The Washington Nationals have been busy this winter trying to build the team to contend after a disastrous 2018 season. They strengthened the pitching staff by adding Patrick Corbin and Anibal Sanchez. The front office then fortified the catching position by trading for Yan Gomes and resigning Kurt Suzuki. To top it off they signed Trevor Rosenthal and traded for Kyle Barraclough to help out the bullpen. The biggest hole left besides resigning Bryce Harper would be to add a second baseman. Here are a few options the Nationals should consider for second base.
Sign D.J. Lemahieu
Lemahieu is a three-time Gold Glove winner and two-time All-Star. The thirty-year-old is coming off a down year at the plate but is still one of the better fielding second baseman. For all qualified second baseman in 2018, Lemahieu was second in DWAR and first in fielding percentage.
Signing Lemahieu is a gamble due to him having disastorous home and away splits. He benefited from playing at Coors field. Last year Lemahieu hit .317 at home, but just .229 on the road. Washington needs an upgrade at second base, but Lemahieu might be what they already have. Wilmer Difo, the Nationals current second baseman, is one of the best fielders at his position. But like Lemahieu, he is coming off of a down year at the plate. In 2017, Difo hit .271 but, only .230 in 2018. In 2017 Lemahieu hit .310 ,but only .276 in 2018. Some of this was due to injuries but leaving Coors field is going to affect his bat.
Lemahieu would be a great addition to the offense but, he is currently looking for more than the Nationals should spend.
Sign Josh Harrison
Harrison is a hot commodity right now. According to MLB Trade Rumors, eight teams have interest in the 31-year-old. Last year, he hit .250 with eight home runs and 37 RBIs for the Pittsburgh Pirates. In the field, he had a .982 fielding percentage and only committed six errors. He suffered multiple injuries but was still an above average player. Harrison would be a cheaper option than Lemahieu and would allow for Carter Kieboom to continue to develop in the minors. He might be the best decision because the team can win now while the second baseman of the future isn’t rushed.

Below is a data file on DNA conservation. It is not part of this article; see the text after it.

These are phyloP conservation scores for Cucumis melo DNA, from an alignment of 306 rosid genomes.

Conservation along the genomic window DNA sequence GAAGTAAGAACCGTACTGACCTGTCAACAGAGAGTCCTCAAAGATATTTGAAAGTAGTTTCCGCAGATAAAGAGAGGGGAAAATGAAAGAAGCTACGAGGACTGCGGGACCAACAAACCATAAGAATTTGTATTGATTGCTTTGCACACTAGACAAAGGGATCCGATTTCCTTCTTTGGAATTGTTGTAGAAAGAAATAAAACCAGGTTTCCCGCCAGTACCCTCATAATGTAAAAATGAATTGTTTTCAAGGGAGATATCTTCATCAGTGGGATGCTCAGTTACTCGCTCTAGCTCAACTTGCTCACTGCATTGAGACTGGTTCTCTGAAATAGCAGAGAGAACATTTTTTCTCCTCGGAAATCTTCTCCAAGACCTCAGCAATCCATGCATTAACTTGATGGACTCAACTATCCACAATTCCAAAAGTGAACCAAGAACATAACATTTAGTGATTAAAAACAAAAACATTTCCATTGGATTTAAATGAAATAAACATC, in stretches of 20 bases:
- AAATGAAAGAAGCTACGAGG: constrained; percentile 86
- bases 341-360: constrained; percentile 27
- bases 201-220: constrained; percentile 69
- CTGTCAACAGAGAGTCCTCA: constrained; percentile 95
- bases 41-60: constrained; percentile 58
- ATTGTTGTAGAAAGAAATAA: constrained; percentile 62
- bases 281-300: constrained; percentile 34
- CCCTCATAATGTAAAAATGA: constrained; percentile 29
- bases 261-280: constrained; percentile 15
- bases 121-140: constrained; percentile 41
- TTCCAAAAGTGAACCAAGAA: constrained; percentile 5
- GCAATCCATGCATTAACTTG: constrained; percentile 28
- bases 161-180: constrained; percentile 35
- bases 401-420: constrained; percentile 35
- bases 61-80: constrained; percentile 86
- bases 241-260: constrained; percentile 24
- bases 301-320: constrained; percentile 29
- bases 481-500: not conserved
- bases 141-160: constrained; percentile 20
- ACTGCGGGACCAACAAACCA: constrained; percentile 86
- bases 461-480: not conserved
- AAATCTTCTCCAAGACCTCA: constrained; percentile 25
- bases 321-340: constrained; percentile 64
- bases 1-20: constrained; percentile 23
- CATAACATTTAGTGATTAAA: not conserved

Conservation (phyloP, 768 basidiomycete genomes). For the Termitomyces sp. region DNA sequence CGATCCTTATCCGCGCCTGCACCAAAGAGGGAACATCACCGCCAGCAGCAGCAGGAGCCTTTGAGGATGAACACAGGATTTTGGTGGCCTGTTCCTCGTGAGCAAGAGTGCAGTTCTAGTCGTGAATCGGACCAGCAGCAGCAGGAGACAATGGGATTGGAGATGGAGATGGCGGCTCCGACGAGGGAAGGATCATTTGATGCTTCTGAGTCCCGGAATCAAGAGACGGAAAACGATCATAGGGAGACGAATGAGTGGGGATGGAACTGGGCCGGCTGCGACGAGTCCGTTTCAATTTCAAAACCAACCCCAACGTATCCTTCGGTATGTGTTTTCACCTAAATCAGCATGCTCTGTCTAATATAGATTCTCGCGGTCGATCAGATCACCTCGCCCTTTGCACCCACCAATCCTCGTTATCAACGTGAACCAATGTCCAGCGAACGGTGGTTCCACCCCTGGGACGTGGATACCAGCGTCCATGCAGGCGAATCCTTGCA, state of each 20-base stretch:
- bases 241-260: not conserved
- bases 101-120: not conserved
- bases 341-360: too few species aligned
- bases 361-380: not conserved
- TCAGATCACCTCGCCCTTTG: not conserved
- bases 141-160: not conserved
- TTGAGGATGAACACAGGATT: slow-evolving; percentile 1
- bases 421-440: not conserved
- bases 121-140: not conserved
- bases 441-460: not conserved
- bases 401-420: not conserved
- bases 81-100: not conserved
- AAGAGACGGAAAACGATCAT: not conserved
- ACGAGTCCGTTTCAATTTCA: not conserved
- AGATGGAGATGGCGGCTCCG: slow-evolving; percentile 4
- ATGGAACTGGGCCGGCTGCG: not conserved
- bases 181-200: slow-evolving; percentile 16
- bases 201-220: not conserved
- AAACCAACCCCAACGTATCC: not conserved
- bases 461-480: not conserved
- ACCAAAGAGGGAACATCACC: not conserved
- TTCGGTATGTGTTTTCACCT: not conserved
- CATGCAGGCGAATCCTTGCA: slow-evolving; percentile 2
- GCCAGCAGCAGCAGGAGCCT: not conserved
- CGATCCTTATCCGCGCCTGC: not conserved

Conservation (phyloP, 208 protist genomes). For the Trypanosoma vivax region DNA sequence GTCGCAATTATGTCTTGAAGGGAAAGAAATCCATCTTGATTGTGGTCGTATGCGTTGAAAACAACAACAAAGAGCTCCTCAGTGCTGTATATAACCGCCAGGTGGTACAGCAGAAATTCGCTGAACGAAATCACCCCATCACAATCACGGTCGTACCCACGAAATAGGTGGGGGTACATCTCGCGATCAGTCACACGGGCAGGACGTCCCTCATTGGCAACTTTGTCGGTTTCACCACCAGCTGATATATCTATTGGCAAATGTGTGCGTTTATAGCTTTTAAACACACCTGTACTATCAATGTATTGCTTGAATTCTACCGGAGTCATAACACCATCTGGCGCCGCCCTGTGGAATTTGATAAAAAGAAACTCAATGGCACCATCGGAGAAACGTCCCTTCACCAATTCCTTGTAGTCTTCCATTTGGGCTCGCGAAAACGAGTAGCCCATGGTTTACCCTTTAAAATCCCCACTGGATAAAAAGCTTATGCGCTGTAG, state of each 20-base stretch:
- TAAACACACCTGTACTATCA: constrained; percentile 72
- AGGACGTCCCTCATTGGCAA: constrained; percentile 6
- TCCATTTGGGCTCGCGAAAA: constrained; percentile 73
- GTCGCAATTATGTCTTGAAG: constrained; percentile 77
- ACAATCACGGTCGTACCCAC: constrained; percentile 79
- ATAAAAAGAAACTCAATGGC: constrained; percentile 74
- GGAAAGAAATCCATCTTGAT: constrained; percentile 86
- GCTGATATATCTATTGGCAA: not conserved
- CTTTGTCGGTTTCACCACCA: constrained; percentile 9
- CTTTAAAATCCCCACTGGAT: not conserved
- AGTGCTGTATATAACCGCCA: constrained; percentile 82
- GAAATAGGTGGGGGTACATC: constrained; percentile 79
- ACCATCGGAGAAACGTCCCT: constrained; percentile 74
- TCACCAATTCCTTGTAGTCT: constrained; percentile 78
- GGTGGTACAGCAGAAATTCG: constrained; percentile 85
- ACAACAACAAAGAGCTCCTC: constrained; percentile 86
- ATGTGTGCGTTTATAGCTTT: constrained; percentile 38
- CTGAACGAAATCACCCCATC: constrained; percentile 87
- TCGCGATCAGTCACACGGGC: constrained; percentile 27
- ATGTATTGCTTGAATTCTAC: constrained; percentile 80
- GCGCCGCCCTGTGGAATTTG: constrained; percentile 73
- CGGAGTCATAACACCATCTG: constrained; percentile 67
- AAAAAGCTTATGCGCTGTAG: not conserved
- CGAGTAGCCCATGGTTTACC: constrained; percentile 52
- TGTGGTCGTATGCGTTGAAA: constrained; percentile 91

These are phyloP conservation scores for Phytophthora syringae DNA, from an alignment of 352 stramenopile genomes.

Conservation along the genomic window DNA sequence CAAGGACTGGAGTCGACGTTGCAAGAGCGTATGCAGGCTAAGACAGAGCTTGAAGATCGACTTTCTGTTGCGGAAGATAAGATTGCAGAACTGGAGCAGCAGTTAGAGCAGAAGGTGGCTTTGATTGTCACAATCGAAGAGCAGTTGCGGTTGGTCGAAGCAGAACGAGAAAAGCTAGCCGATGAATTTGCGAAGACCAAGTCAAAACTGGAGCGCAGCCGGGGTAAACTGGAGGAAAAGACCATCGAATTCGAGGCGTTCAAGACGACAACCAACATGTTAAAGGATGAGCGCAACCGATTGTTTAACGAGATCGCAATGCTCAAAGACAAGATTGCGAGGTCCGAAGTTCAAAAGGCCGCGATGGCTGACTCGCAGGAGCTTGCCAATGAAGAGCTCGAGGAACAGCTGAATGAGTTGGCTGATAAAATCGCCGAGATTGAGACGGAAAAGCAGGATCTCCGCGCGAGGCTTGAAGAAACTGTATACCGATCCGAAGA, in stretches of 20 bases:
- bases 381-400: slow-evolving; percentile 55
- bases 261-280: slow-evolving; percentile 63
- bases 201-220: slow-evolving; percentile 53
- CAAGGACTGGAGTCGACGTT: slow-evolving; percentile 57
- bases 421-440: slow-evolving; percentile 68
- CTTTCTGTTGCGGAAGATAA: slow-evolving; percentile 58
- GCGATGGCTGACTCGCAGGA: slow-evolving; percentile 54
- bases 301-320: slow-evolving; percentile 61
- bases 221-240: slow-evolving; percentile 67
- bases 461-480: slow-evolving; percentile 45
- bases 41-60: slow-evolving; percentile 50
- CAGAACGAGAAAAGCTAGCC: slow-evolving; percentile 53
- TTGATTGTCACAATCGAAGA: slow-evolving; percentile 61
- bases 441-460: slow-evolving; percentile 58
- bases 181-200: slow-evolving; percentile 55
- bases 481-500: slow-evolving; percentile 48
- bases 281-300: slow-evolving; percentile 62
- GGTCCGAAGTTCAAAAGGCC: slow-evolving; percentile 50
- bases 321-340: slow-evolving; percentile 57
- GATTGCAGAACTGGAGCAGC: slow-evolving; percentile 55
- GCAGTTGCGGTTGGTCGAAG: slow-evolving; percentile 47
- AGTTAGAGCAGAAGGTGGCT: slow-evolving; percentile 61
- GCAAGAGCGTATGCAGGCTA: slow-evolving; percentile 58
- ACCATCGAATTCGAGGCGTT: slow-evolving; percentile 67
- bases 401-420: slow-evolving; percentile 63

Wait for Carter Kieboom
Carter Kieboom is the number 37 prospect according to MLB Pipeline. Kieboom hit .280 between Single and Double-A last year.
According to MLB.com, “Kieboom has a knack for barreling the baseball, a product of his plus bat speed, hand-eye coordination and mature approach. He was aggressive to a fault at times and showed some swing-and-miss tendencies during his pro debut, though his approach appeared more refined in 2017, leading scouts to project him as a future above-average hitter. Kieboom gets good loft to his right-handed swing, too, so much so that he should have at least average power once he fills out physically. Kieboom’s average speed plays up thanks to his quick feet and excellent instincts. Those tools, along with his solid range and above-average arm strength, give him a chance to stick at shortstop, although some believe he’ll eventually end up at third base. Regardless of his ultimate defensive home, it will be Kieboom’s bat that gets him to the big leagues.”
Kieboom is at least two years away so the team would end up sticking with Wilmer Difo and Howie Kendrick as stop gags. Kendrick tore his Achilles last season, so he won’t be 100% for a while. Washington would be hoping Difo can return to his 2017 offensive self if they decide to wait. Trea Turner has shortstop locked up for the foreseeable future, so a change to second for the 21-year-old makes sense. Waiting for Kieboom would the most cost-effective method, but adding a second baseman would help the team win now.
Feature Image From Federal Baseball.
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